In the 90’s we experienced dot com one. You may recall the flood of Silicon Valley startups hitting the IPO market in the U.S. Some companies failed, like Pets.com. Others, like Amazon, have survived and are now thriving.
A few months ago, I was working for Moves the Needle, helping build their lean startup training business in the Midwest. After completing a Three-Day Bootcamp with an enterprise customer, I found myself in their dining room wearing a sports coat and trying hard not to look uncomfortable.
Everything in startups follows a power law function. The reality for most early-stage portfolios, returns are not linear.
"People are uncomfortable talking about inequality, so they either ignore it or rationalize it away. It is psychologically difficult for investors to admit that their best investment is worth more than the rest of their portfolio companies combined. So they ignore or hide that fact, and it becomes a secret." - Peter Thiel, class notes from CS183.
In one of our startups, Acquisition Science, our biggest customer accounts for 90% of total revenue. This is normal especially when you are an early stage company trying to find and validate product-market fit. This doesn't make me sleep well at night, but it's often the reality when building a startup. The 80/20 rule, or 90/10 rule in this case, exists naturally in all kinds of systems.
We think the power law function applies to ideas as well. This is something that is difficult for traditional startups to get their minds around.
Let's say you have a killer idea and you've found inspiration to start and startup. You just quit your job and are willing to risk it all to change the world. But what if you find out there isn't a viable market for your idea? What does it take for you to realize and accept this?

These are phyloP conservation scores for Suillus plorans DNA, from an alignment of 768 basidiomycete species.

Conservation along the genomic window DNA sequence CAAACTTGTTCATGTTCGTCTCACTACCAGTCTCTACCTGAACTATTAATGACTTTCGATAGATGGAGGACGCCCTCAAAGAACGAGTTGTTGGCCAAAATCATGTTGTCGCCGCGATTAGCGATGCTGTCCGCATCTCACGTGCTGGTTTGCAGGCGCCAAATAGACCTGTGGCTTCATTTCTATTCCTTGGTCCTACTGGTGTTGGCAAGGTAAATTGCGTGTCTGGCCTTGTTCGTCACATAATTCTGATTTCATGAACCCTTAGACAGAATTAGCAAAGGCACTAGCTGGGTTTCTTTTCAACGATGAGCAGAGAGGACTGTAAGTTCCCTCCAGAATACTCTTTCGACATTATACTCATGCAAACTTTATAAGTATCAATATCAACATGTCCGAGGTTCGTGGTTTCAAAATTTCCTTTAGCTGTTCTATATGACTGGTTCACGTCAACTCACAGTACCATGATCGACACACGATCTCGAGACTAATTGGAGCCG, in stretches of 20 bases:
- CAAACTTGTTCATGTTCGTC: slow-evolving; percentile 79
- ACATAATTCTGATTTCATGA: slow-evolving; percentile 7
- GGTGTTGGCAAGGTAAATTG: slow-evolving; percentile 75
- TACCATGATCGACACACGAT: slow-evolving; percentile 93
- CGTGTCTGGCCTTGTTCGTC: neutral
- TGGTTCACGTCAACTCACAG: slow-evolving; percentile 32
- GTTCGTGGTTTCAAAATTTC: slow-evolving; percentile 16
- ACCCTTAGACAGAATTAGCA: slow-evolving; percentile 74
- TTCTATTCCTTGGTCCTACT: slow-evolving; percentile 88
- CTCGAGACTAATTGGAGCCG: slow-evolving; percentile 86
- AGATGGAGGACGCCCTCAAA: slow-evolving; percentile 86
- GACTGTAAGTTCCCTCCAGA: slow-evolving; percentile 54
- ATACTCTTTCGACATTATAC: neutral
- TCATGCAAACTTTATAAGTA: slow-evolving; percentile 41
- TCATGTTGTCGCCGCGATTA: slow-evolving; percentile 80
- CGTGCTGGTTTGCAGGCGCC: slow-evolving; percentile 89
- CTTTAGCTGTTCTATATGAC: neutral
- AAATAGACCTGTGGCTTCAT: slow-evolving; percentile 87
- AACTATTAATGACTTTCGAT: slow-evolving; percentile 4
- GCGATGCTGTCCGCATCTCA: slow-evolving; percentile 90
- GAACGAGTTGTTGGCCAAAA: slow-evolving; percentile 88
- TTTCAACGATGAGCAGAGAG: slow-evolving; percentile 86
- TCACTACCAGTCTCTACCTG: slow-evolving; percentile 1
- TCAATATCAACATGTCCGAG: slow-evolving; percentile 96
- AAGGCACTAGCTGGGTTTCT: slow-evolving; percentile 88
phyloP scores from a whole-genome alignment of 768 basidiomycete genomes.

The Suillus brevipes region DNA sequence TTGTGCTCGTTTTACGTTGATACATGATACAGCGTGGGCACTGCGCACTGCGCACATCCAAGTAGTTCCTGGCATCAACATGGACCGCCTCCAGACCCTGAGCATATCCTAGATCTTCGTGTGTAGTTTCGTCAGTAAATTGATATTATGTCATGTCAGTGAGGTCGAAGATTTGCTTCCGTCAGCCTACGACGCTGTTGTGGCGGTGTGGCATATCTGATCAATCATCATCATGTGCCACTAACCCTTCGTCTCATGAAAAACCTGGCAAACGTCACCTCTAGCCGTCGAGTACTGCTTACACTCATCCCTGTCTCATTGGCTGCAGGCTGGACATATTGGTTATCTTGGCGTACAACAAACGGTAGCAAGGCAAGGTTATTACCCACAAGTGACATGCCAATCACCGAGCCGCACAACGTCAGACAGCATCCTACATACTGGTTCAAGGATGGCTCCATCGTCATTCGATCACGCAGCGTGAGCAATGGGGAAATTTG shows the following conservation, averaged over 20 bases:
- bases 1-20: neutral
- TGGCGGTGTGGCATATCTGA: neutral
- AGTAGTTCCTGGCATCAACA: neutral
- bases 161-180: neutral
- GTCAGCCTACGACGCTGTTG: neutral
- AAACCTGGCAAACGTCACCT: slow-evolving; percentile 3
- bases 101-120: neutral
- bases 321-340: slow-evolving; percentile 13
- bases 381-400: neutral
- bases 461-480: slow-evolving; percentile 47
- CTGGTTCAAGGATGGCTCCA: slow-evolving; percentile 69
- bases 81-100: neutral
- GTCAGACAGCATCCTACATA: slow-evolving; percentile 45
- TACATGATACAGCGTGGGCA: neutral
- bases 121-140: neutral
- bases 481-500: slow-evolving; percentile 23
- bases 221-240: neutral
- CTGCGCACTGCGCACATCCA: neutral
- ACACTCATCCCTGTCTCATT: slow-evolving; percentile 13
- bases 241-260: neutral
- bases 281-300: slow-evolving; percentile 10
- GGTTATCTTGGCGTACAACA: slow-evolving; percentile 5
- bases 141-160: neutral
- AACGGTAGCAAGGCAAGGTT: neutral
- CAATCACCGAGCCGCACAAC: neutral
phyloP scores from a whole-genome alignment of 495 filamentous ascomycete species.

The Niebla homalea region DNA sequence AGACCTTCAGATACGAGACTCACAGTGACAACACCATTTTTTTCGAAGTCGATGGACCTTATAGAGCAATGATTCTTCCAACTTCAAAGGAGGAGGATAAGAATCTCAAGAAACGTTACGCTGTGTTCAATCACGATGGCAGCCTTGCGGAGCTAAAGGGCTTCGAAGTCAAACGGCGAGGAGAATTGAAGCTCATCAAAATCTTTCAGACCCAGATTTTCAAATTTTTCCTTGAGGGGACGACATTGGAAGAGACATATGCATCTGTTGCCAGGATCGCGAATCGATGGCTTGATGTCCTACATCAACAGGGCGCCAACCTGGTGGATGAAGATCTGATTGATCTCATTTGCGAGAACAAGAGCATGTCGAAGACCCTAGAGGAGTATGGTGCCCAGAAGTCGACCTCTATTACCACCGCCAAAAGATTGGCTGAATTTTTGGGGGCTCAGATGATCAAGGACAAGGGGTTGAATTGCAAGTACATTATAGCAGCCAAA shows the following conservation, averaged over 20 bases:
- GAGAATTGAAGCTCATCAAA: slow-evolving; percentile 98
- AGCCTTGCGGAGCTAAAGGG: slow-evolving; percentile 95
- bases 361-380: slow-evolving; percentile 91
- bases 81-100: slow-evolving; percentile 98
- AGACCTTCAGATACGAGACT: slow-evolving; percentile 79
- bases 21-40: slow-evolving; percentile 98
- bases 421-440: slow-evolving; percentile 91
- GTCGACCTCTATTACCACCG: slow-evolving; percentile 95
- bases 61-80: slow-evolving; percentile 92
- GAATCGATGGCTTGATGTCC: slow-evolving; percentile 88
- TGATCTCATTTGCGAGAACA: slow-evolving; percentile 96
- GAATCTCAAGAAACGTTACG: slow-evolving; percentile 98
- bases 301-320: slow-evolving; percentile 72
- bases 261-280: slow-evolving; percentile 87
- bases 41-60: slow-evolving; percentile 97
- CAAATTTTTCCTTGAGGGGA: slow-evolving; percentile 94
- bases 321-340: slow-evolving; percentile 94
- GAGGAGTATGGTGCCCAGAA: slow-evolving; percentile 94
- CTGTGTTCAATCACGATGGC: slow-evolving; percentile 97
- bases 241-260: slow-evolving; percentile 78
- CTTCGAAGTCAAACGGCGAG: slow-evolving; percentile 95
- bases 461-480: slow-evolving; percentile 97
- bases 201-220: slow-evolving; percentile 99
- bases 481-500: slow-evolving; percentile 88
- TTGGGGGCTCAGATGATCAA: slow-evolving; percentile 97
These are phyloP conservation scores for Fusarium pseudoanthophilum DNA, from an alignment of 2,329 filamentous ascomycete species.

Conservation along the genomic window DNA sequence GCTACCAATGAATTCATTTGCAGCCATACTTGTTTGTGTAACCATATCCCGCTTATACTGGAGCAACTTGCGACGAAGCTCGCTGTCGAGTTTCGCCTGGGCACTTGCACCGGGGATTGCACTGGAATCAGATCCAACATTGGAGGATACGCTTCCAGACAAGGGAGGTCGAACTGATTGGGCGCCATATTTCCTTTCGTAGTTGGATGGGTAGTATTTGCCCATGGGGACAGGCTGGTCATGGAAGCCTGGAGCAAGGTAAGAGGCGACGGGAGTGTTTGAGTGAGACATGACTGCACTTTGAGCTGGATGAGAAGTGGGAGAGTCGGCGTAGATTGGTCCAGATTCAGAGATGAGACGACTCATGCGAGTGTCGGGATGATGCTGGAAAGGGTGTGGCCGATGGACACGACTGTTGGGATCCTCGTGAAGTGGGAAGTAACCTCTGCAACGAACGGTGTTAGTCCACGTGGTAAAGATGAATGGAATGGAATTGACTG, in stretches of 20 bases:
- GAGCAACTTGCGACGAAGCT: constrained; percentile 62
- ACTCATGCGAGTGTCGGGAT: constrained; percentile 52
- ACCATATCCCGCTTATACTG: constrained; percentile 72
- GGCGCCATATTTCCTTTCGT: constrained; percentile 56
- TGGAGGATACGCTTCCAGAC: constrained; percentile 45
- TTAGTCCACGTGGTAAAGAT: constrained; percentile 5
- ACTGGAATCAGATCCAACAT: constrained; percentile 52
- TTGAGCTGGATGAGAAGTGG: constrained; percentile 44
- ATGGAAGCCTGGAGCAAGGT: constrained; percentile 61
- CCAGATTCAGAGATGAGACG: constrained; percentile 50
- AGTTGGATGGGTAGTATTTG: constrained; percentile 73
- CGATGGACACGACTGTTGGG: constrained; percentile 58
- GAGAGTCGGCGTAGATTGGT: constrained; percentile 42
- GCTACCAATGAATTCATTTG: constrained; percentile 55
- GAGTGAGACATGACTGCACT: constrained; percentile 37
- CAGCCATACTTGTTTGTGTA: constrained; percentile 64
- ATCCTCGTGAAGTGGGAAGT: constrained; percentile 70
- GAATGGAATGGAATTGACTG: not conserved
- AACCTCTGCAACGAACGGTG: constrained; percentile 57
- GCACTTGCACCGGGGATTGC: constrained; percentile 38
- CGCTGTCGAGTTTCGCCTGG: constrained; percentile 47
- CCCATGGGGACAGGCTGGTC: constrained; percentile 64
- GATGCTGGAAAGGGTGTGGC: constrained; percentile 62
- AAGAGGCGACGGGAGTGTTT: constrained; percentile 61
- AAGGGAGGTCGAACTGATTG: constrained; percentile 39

In two previous posts, I outlined several cultural barriers to innovation. The first post covers fear of failure and expected value bias. These cultural barriers are alone sufficient to stifle innovation. In the second post, I describe the business case bias and execution bias which both prevent new, innovative ideas from taking root in the enterprise.
In this third post, I’m going to complete the analysis of cultural barriers by covering alignment bias, retirement bias and strategic fit bias.
Helen Fisher - Explorer vs Builder and how it relates to this chart.
I like to do new things. It's my greatest strength and my greatest weakness.
Steve Blank talks about this in the context of his entrepreneurial career. In his assessment, he believes he is a "creative CEO." It took him eight startups to realize this. Being a creative CEO means you are good at inventing new ways of solving problems. This is a great asset. But here's the rub: creative CEO's suck at getting the company to scale.
This is part two of a description of common cultural barriers to innovation in the enterprise. In the first post, I discussed two of the barriers: fear of failure and expected value bias. This post covers two additional cultural barriers and how they destroy innovation in the enterprise.